Witches ways of knowing: integrative learning in joining a marginalized group
Abstract:Although the literature on adult learning is extensive, most of the content is based on research with adults who enrolled in mainstream groups and organizations. Why adults would engage in learning to become a member of a marginalized group and the learning process they undergo to achieve that goal is a question that has been largely ignored in previous research. The authors of this study wanted to know how the decision to join a stigmatized, less visible and less accessible group would be different from or similar to the motivation for participation in mainstream groups. Further, they were interested to determine the nature of the learning process and how it extends what they already knew about the learning process. Wicca was chosen as the context for the study because Wiccans are not easily accessible and provide instances of harassment from employers, friends and family, both indications of a marginalized group. Data were gathered by personal interviews and analysed by the constant comparison method. Adults who embark on the learning experience to become a Wiccan are motivated by an intense internal curiosity that may begin in childhood, that is prompted by recognizing they are different from other people and/or that they cannot find satisfactory answers to questions about the meaning of life. The deeply internal motivation is enduring for years, even decades for some. The components of the learning process include the initial motivation, an exploratory period of self-directed study and a focused component where learners participate in formal classes, experiential learning activities, reflection and mentoring. The complementary nature of these three components reflects an integrated learning process.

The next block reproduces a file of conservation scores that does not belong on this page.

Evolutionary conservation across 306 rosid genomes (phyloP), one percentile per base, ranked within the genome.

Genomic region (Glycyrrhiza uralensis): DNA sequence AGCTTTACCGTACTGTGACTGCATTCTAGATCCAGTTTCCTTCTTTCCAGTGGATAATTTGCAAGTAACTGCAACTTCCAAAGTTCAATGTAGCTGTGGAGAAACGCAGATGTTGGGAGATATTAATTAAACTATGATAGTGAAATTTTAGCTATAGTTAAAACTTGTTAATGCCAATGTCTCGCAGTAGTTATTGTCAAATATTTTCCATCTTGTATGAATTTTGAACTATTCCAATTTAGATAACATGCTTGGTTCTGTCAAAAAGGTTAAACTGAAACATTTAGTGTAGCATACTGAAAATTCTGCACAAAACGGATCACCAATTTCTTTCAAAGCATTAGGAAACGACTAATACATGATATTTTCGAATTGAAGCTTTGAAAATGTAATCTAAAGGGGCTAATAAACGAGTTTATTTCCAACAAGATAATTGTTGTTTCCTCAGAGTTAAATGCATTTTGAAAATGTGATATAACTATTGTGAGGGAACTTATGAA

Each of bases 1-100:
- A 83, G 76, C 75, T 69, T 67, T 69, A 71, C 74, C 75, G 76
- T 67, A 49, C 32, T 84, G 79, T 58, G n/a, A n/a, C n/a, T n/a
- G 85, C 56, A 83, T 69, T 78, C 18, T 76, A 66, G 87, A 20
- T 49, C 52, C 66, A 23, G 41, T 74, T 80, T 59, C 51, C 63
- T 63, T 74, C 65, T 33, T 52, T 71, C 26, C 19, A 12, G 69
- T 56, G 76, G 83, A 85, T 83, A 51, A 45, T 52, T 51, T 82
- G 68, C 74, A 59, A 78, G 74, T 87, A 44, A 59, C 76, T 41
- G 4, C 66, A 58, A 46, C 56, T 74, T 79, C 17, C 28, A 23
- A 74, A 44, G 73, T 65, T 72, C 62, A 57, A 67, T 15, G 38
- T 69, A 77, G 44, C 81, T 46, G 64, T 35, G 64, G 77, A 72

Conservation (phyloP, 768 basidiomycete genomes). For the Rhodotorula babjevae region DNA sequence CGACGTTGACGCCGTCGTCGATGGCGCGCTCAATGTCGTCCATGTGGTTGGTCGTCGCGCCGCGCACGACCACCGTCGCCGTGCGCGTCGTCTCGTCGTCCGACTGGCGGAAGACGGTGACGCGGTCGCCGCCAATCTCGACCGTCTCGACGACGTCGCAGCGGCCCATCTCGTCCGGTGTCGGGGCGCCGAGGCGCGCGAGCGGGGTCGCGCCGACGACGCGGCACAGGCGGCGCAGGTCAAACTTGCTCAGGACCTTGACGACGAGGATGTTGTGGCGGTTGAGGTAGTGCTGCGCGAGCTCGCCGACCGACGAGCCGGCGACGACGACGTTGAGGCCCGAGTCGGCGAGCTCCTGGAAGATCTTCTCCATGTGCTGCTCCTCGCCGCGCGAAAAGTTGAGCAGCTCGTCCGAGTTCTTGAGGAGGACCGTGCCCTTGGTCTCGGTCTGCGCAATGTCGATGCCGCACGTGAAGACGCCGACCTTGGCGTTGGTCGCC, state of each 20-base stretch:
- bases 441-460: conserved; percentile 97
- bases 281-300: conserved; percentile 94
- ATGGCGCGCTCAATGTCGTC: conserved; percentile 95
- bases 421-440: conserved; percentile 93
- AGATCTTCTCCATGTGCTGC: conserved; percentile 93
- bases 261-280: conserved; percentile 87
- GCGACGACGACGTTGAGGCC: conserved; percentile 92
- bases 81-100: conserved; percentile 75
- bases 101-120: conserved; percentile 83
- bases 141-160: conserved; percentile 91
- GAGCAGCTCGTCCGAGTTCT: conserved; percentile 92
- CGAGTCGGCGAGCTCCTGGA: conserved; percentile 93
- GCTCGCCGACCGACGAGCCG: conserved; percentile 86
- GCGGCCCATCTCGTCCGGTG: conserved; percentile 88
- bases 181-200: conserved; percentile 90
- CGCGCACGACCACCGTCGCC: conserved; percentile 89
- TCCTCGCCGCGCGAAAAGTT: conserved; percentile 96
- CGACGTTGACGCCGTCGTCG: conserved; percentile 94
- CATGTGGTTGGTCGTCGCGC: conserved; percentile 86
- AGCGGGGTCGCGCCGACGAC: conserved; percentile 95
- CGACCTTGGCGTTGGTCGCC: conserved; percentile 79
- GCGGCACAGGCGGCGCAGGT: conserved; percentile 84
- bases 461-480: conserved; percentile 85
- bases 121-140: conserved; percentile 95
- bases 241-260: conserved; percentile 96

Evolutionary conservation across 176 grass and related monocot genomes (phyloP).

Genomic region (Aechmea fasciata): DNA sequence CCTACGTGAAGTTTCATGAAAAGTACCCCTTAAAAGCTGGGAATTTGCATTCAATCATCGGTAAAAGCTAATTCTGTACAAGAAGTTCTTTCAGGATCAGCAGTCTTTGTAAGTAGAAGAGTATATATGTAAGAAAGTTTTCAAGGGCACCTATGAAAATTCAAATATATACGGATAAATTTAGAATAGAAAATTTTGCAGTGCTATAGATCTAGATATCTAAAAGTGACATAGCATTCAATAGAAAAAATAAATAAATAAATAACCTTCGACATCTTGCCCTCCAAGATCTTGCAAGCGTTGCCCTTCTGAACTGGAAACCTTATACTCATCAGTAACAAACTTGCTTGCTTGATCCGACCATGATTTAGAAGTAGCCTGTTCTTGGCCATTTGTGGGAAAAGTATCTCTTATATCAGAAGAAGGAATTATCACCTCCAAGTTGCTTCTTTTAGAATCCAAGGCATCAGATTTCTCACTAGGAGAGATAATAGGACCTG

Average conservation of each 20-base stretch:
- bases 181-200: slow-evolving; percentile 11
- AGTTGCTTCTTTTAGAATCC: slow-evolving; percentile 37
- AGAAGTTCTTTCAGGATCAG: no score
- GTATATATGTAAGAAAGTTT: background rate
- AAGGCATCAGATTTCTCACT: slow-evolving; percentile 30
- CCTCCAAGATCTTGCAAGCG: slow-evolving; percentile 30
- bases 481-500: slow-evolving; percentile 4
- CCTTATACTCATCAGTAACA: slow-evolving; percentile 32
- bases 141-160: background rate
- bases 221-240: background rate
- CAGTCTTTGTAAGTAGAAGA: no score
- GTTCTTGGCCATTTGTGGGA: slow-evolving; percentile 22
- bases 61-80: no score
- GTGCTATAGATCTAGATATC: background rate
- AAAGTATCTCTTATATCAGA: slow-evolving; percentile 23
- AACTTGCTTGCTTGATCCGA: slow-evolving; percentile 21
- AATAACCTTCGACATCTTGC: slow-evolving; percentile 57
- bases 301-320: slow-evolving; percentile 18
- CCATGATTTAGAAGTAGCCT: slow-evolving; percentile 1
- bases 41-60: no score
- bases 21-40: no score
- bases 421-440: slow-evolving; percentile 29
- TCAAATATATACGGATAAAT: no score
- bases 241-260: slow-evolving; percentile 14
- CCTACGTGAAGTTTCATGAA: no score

Document Type: Research Article
Publication date: March 1, 2003